Fossil Turtle Found in Colombia, Round Like Car Tire
by PhysOrg staff
Paleontologist Carlos Jaramillo’s group at the Smithsonian Tropical Research Institute in Panama and colleagues at North Carolina State University and the Florida Museum of Natural History discovered a new species of fossil turtle that lived 60 million years ago in what is now northwestern South America. The team’s findings were published in the Journal of Paleontology.
The new turtle species is named Puentemys mushaisaensis because it was found in La Puente pit in Cerrejón Coal Mine, a place made famous for the discoveries, not only of the extinct Titanoboa, the world’s biggest snake, but also of Carbonemys, a freshwater turtle as big as a smart car.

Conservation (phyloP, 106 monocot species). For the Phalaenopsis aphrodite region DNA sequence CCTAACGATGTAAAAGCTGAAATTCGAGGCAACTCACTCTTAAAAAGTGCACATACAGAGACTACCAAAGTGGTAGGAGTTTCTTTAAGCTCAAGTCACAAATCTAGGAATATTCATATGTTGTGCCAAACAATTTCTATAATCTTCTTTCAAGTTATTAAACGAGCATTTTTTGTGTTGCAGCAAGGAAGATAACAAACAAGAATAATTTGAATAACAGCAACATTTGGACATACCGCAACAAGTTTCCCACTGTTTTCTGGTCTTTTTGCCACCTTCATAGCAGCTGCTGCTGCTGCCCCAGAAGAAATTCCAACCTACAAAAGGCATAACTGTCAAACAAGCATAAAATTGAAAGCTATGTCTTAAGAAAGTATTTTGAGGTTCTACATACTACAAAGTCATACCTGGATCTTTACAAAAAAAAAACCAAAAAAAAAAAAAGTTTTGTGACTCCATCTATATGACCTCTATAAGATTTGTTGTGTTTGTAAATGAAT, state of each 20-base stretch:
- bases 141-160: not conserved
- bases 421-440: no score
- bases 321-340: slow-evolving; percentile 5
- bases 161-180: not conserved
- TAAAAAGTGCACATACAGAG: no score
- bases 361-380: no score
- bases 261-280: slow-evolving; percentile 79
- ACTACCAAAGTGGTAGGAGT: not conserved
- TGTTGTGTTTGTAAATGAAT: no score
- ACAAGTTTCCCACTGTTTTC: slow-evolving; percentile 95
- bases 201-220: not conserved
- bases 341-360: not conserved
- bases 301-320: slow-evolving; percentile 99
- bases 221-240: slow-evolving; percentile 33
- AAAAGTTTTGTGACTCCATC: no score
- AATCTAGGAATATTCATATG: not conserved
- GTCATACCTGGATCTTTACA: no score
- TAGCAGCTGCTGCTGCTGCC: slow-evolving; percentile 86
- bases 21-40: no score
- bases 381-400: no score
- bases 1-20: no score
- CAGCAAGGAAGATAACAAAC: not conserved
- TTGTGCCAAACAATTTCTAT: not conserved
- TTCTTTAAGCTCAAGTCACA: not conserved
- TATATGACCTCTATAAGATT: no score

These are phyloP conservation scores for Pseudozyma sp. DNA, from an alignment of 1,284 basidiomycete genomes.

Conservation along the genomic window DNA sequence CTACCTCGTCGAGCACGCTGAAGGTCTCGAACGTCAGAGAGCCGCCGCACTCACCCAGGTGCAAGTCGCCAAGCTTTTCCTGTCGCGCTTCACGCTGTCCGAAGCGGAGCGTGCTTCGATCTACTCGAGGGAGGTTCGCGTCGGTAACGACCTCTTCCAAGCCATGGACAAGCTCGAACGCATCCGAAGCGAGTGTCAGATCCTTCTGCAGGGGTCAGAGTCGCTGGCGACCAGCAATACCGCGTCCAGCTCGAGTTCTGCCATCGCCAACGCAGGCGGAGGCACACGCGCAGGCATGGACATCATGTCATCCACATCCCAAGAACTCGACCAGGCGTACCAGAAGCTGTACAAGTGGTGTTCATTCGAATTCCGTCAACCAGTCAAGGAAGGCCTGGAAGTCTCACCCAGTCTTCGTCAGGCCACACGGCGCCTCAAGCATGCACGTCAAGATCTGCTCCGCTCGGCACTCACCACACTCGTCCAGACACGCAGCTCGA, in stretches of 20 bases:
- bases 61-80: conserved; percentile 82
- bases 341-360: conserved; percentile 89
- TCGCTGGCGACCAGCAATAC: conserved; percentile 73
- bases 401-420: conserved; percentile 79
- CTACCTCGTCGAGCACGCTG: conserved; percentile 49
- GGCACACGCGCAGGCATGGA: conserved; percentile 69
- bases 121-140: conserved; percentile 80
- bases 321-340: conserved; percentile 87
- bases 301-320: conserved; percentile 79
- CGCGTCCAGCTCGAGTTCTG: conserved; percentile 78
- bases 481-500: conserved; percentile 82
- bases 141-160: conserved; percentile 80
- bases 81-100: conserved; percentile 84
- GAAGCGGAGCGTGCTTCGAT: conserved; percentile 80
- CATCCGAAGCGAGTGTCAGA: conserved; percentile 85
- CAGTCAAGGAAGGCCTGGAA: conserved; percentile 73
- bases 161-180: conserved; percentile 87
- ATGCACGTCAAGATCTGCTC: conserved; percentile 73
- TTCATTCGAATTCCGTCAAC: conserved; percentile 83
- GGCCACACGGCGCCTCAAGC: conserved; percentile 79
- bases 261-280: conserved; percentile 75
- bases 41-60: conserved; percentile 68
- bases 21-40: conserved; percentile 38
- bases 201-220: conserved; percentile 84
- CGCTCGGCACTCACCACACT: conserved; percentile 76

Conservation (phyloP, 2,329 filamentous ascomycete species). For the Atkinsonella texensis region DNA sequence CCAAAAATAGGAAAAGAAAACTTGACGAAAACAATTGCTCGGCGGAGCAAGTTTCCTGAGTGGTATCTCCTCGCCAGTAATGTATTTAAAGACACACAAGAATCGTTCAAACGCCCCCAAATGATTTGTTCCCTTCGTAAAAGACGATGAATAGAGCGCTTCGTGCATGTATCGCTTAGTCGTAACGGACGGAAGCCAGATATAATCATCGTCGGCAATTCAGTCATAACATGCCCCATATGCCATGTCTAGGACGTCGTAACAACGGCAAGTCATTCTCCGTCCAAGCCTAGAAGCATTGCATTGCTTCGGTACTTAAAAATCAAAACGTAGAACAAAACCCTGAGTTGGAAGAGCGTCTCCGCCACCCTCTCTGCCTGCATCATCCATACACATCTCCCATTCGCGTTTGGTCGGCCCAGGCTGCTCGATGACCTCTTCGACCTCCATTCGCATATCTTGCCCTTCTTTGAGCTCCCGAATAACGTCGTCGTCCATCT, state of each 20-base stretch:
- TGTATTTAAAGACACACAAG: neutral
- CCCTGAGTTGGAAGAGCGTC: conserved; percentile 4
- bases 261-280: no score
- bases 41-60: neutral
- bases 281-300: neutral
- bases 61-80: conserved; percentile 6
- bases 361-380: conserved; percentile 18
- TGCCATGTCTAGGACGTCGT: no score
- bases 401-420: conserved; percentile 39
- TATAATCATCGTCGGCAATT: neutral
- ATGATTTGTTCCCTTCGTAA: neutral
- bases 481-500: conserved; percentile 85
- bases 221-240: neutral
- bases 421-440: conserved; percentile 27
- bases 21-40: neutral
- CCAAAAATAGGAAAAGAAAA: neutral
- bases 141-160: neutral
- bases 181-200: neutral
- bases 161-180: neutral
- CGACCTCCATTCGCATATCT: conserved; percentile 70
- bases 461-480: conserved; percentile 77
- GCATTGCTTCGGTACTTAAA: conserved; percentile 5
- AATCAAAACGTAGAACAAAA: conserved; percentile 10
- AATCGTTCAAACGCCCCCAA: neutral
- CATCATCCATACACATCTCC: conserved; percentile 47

Cerrejon’s fossil reptiles all seem to be extremely large. With its total length of 5 feet, Puentemys adds to growing evidence that following the extinction of the dinosaurs, tropical reptiles were much bigger than they are now. Fossils from Cerrejon offer an excellent opportunity to understand the origins of tropical biodiversity in the last 60 million years of Earth’s history…
(read more: PhysOrg) (image: Liz Bradford)
More information: Cadena, E.A., Bloch, J.I., and Jaramillo, C.A. 2012. New Bothremydid turtle (Testudines, Pleurodira) from the Paleocene of Northeastern Colombia. Journal of Paleontology, 86(4):689-699.
Journal reference: Journal of Paleontology
Provided by Smithsonian Tropical Research Institute